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08 September 2015
In a fire risk assessment, it is reasonable to make certain assumptions regarding compartmentation, based on the judgement of the fire risk assessor. This does not mean that matters such as compartmentation, fire stopping, etc are entirely outside the scope of the fire risk assessment required by fire safety legislation. Reasonable endeavours should be made to, at least, sample fire stopping in areas where there is obvious potential for inadequate fire stopping of, for example, service penetrations. (eg. in readily accessible service risers), and to consider, by sampling whether cavity barriers are located at readily accessible critical locations, in which there might be reasons to assume the occurrence of deficiencies.
It will often be very difficult to ascertain whether fire and smoke dampers have been provided at all appropriate locations. Again, it may be reasonable to make certain assumptions in this respect.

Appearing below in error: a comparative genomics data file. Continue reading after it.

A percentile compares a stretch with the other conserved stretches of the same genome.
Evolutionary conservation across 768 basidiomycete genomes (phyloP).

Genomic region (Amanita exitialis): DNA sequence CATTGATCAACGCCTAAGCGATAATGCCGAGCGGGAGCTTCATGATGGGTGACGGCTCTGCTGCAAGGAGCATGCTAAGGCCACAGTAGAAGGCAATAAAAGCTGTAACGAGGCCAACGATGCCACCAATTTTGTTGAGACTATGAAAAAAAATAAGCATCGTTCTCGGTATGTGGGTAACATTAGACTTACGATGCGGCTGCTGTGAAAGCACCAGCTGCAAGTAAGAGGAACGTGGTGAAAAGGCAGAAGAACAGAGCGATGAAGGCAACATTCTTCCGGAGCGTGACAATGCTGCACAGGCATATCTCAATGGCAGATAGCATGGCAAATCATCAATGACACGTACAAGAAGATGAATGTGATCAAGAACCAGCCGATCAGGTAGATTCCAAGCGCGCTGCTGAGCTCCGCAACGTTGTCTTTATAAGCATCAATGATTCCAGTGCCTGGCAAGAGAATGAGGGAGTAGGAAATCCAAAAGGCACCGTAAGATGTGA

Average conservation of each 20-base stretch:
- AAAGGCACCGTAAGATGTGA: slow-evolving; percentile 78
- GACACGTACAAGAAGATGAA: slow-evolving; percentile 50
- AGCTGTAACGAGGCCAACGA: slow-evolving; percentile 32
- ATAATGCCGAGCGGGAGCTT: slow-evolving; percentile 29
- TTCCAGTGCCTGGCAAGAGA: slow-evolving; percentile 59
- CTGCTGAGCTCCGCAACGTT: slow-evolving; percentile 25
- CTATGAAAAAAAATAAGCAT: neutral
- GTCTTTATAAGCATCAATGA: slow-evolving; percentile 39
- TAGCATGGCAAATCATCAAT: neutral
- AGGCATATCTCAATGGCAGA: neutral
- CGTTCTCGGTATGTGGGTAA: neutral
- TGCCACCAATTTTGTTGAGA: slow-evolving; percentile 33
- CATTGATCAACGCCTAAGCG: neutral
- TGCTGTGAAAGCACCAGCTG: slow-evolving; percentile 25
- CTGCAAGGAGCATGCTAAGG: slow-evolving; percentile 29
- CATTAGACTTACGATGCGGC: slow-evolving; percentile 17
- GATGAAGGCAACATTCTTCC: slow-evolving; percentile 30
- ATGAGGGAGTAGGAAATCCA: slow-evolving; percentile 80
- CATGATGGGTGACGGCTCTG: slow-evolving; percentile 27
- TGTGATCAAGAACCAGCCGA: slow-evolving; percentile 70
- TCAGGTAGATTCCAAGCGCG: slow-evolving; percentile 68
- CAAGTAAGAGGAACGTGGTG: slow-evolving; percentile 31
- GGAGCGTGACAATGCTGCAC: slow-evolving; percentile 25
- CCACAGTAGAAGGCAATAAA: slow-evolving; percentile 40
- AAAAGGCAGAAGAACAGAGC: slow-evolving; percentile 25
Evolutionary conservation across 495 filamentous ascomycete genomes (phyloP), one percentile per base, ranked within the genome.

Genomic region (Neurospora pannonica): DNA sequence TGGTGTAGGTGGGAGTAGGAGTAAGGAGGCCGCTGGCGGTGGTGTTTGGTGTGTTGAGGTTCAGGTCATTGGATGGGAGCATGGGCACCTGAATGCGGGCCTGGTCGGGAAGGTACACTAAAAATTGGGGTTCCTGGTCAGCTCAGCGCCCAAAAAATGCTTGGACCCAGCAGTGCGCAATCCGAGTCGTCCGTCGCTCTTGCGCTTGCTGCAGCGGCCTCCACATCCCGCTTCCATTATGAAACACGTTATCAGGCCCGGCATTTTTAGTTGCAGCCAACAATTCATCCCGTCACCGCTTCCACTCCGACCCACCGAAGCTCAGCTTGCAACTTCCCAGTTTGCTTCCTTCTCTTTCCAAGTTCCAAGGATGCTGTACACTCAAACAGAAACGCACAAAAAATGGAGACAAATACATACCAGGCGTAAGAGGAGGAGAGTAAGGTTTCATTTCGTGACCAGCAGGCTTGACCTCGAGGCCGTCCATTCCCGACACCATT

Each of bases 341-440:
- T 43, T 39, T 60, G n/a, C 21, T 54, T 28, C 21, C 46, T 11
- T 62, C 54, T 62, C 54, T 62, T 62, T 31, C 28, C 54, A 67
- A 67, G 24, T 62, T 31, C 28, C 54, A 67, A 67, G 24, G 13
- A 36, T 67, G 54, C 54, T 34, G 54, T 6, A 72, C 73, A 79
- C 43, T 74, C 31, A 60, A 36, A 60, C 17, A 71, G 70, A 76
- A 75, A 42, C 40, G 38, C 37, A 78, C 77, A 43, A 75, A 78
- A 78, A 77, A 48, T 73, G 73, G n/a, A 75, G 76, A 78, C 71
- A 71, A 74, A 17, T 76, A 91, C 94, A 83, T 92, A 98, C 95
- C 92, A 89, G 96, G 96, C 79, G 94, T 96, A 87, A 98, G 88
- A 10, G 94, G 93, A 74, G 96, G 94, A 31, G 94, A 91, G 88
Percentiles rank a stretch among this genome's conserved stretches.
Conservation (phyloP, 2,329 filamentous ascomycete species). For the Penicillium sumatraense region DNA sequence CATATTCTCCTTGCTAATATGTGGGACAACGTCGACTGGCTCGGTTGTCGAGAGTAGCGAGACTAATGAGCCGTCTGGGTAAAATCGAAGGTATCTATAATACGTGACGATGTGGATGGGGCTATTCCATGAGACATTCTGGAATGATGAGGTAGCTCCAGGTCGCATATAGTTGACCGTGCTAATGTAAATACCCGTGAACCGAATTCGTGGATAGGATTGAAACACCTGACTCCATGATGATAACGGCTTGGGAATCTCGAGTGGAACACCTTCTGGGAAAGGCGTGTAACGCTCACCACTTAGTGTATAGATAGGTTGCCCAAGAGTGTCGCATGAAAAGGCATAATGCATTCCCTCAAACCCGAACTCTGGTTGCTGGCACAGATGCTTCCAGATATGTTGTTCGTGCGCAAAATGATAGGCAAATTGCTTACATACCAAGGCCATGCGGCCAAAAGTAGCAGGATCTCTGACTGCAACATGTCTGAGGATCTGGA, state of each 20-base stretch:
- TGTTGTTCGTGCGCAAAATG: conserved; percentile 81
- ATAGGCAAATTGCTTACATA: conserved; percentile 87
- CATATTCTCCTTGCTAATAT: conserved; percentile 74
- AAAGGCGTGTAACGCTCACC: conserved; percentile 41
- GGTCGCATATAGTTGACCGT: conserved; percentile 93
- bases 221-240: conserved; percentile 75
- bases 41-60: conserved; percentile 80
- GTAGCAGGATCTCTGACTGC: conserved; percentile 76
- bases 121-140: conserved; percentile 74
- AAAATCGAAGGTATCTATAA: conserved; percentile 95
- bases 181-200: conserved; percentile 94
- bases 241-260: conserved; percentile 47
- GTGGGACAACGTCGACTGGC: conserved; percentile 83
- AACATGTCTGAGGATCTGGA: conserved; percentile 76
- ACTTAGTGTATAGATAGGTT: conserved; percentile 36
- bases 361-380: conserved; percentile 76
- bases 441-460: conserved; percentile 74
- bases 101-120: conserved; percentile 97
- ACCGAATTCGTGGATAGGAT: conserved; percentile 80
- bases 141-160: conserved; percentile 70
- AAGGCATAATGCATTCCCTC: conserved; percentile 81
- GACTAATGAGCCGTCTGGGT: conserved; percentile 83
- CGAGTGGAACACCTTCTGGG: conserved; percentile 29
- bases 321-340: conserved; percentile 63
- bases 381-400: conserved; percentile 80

If a building has been constructed, or converted under modern building regulations, it will often be reasonable to assume that compartmentation is adequate; a completion certificate issued under the Building Regulations is evidence (though not conclusive evidence) of compliance with the requirements of the Regulations in respect of compartmentation (and other functional requirements of the Regulations).
In a type 1 fire risk assessment for a block of flats, it is not expected that there should be access to flats to check compartmentation, though if there are grounds to suspect that there may be significant deficiencies, the fire risk assessor might recommend a more intrusive inspection; however, this will be the exception, rather than the rule.
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